Florida Tubal Reversal Surgeon, Dr. Pabon, answers questions about tubal reversals:
Why should I choose Dr. Pabon and Fertility Center & Applied Genetics of Florida?
Dr. Pabon is a Board Certified Reproductive Endocrinologist and Infertility Specialist as well as a Board Certified Obstetrician and Gynecologist. He practices the full spectrum of infertility with both surgical patients and patients requiring IVF giving him a better perspective than most in considering the options for each patient. His technique and efficiencies allow for completion of the procedure in half the time usually required by others; resulting in much less patient discomfort and over 90% patency rates after tubal ligation reversals. Using his microsurgical and mini-incision techniques, Dr. Pabon has performed Tubal Reversals in an outpatient setting since 1993. During his Post-Doctoral and Post-Residency fellowship at the University of Louisville, he perfected his mini-incision techniques; thus making it possible to deviate from Hospital surgeries which required an overnight stay.
During his early training, Dr. Pabon was exposed to the techniques of gynecologic microsurgeons from around the world. He sought exposure to the microsurgical techniques of cardiovascular surgeons in the Texas Medical Center and his General surgical rotation included assisting in cardiovascular procedures at the Texas Heart Institute in Dr. Michael DeBakey’s opera ting rooms. Dr. Pabon gained a broad understanding of the microsurgical techniques used by plastic surgeons, vascular surgeons, urologists and brain surgeons during his medical school training at Baylor College of Medicine as well as during his Residency training at the University of Texas. He continued his training in Microsurgery through his post graduate subspecialty fellowship at the University of Louisville, choosing this program because it provided a balance between basic science, endocrinology, surgery, and assisted reproductive techniques. His broad exposure, training, and practice over more than twenty years has led to a very efficient and successful technique.
Dr. Pabon is not only recognized as a world-class surgeon, but also the Medical and Laboratory Director of Fertility Center and Applied Genetics of Florida, Inc. Dr. Pabon is also a Clinical Associate Professor in the Dept. of Ob/Gyn of Florida State University College of Medicine.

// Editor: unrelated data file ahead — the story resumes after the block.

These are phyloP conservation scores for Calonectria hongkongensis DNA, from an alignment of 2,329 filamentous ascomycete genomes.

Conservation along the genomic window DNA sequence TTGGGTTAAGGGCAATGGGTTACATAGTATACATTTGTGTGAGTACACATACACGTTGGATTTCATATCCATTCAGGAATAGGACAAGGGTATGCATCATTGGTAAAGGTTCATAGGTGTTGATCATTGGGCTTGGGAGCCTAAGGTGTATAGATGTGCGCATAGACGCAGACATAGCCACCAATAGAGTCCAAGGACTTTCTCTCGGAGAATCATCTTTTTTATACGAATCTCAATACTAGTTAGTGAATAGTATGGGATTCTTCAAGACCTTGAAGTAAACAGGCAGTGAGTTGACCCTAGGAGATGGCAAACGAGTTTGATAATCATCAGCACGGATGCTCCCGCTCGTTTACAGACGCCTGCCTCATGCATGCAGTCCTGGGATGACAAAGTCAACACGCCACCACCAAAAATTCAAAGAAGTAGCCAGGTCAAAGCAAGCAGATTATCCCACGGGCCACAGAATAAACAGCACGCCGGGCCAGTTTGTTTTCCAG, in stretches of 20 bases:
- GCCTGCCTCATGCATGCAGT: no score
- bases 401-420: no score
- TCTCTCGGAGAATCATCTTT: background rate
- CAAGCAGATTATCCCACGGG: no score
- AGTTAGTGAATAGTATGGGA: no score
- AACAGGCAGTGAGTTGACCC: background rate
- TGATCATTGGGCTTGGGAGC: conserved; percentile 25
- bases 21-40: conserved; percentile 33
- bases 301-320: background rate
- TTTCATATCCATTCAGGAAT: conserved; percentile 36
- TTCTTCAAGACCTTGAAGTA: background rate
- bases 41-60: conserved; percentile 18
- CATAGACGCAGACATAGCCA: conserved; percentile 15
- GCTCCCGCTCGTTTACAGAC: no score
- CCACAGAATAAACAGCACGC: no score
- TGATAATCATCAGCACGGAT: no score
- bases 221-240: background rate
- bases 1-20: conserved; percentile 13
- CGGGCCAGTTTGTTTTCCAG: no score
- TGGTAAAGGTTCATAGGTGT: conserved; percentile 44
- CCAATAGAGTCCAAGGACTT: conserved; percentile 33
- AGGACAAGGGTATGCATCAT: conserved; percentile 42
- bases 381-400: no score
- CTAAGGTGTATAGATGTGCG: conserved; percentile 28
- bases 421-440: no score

Dr. Pabon performs tubal reversals in a certified outpatient surgical center. He uses strict microsurgical techniques and adhesion preventive techniques in all his procedures. Higher magnification is provided by a full size Zeiss surgical stereomicroscope that can magnify up to 20 times while giving more depth of field than the surgical loupes used by many others. This allows the most accurate dissection and placement of sutures. Dr. Pabon uses sutures in the 8-0 to 9-0 range. These sutures are smaller in diameter than a human hair and two or three sizes smaller in diameter than sutures used in heart bypass surgeries.
If I am overweight, can I still have Tubal Ligation Reversal?
Dr. Pabon does not have a set cut-off for the size (weight) of a patient desiring tubal ligation reversal. However, patients are counseled regarding their size and the increased risk of both surgical complications and pregnancy complications with increased size and weight loss is always advisable before any surgery or pregnancy. There are many patients who may be heavy and carry their weight in parts other than the planned surgical incision site (for example their thighs or rear) and may be turned down by other surgeons because of their “high BMI.” Dr. Pabon looks at each patient individually.
Patients who do have a rather large tummy are advised to lose weight prior to the reversal because the obesity in the area of the planned surgery will make the surgery more difficult and sometimes impossible due to the limited length of the available micro-surgical instruments. In addition, obese patients have a higher risk of post-surgery complications like wound problems, blood clots or lung problems.
What are my options?In Vitro Fertilization versus Tubal Reversal